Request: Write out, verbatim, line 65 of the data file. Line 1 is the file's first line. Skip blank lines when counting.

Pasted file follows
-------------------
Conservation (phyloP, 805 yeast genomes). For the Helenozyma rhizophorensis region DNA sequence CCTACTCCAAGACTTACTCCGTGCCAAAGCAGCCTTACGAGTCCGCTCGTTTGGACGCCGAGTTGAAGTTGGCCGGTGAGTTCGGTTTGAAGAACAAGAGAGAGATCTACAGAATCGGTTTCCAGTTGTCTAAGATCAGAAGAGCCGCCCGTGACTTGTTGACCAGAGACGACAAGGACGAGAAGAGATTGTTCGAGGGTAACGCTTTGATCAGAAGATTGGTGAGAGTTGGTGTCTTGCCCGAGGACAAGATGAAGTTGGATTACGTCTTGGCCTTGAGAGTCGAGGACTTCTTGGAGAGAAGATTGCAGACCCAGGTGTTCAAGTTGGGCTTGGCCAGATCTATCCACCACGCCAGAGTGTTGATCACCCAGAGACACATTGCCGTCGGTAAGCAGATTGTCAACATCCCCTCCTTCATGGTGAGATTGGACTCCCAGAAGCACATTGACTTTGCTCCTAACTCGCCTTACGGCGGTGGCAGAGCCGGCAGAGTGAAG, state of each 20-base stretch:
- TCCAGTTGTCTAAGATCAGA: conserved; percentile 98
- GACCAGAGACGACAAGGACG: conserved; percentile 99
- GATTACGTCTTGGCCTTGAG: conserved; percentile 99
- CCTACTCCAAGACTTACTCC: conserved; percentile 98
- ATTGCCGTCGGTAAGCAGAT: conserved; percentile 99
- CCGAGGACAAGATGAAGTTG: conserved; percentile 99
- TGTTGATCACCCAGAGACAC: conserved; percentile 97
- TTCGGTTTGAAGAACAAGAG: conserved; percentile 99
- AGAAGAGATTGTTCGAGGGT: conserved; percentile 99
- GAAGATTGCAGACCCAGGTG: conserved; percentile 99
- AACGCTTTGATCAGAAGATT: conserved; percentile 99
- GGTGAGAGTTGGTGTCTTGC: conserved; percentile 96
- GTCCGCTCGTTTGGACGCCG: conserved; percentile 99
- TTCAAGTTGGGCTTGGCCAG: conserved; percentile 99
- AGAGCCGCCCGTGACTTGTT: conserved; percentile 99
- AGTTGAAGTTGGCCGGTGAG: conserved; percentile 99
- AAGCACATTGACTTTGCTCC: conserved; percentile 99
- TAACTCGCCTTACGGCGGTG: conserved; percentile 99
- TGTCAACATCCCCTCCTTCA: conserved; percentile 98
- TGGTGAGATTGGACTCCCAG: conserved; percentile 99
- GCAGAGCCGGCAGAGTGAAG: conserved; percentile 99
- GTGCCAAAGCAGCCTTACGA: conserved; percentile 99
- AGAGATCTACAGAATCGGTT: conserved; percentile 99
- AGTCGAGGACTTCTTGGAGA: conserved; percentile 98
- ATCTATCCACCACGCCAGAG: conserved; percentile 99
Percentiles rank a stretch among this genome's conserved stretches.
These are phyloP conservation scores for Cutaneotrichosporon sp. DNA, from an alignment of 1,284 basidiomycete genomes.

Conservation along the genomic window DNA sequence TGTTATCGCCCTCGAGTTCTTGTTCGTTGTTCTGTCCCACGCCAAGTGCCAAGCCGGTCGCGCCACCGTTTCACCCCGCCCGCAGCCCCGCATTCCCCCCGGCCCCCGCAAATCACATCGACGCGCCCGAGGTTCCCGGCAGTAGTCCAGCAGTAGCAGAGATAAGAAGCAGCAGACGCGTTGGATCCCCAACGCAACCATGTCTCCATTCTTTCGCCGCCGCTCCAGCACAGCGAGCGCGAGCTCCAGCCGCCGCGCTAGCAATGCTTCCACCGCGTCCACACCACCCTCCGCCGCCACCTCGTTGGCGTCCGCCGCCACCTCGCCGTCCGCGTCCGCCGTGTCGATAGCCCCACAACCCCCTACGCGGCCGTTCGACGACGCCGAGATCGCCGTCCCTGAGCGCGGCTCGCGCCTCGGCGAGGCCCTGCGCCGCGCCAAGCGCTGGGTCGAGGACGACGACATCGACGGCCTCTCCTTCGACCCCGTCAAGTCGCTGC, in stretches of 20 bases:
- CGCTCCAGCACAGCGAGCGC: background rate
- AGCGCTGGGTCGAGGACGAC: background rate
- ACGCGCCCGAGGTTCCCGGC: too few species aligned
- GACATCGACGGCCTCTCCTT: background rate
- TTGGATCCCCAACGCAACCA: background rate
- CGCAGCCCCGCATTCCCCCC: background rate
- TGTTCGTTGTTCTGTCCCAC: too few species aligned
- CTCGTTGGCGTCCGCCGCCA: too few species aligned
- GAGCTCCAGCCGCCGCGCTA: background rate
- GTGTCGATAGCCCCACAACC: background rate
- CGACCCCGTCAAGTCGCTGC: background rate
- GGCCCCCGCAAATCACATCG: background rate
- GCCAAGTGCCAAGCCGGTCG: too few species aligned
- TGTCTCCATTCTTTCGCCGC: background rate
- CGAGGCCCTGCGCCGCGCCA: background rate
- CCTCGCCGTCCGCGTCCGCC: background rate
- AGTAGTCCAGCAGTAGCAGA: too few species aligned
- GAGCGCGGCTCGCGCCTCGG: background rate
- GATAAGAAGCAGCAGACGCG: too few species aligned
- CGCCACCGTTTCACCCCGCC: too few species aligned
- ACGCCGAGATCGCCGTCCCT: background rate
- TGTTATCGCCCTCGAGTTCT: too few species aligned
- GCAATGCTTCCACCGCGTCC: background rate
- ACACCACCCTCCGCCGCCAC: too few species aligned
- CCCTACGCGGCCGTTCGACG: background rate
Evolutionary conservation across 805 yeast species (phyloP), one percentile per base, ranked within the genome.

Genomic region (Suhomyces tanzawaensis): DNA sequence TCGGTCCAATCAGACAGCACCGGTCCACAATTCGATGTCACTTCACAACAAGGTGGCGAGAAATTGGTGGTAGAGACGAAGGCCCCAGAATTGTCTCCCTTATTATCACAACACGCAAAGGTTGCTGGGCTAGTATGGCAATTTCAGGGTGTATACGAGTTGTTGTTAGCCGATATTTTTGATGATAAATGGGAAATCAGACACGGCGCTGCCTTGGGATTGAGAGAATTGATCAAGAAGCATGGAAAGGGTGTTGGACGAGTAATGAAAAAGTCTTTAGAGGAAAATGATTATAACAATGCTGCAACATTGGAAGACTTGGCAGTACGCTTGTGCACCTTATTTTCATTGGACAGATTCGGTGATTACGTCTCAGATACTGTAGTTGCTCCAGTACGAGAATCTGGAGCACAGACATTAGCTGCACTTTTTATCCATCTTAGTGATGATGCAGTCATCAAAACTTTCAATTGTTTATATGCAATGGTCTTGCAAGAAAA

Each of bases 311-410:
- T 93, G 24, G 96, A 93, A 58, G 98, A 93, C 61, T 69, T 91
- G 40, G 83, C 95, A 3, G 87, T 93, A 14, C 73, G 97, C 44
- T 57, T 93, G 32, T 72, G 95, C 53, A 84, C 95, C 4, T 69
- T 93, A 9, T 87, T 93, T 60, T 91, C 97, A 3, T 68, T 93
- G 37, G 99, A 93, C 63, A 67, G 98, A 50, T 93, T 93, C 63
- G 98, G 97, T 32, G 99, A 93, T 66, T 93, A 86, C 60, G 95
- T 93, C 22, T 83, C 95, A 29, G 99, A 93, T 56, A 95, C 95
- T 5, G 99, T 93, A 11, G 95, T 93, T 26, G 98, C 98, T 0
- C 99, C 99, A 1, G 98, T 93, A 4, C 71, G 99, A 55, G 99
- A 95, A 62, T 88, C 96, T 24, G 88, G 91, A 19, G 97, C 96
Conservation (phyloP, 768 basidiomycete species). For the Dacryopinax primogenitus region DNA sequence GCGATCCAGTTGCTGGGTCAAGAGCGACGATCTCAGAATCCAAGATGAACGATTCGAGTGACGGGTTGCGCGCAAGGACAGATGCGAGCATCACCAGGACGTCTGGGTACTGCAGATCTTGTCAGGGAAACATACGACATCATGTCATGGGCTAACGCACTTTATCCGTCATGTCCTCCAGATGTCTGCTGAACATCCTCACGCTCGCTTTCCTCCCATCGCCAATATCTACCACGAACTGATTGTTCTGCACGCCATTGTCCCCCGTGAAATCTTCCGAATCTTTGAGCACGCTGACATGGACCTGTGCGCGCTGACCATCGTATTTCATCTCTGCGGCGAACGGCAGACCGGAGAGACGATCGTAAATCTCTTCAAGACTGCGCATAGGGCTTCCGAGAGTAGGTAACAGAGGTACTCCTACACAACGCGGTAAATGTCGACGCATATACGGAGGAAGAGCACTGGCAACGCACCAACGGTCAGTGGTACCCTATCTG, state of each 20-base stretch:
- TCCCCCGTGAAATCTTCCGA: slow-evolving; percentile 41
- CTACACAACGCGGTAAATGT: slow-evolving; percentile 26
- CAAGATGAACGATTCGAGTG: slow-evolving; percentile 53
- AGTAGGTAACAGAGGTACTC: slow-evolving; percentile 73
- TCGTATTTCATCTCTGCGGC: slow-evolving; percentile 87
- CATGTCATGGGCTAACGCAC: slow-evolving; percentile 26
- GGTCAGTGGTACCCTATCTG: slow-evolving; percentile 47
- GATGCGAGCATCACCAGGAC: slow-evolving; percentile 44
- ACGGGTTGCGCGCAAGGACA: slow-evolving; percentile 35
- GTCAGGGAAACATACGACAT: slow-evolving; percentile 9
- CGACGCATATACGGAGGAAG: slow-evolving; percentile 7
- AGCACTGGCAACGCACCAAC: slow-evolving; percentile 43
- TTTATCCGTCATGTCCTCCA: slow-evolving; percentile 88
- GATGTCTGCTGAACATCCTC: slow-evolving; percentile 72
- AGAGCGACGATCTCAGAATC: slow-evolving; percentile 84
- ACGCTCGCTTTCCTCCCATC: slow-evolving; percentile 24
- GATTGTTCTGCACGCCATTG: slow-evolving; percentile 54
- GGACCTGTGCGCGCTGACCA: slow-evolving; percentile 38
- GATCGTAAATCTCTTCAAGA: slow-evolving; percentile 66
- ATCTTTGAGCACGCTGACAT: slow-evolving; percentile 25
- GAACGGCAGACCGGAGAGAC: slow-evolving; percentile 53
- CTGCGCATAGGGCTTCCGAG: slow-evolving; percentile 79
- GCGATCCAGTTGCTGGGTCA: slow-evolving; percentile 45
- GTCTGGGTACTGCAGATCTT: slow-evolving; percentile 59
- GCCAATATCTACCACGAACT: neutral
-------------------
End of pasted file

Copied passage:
- T 5, G 99, T 93, A 11, G 95, T 93, T 26, G 98, C 98, T 0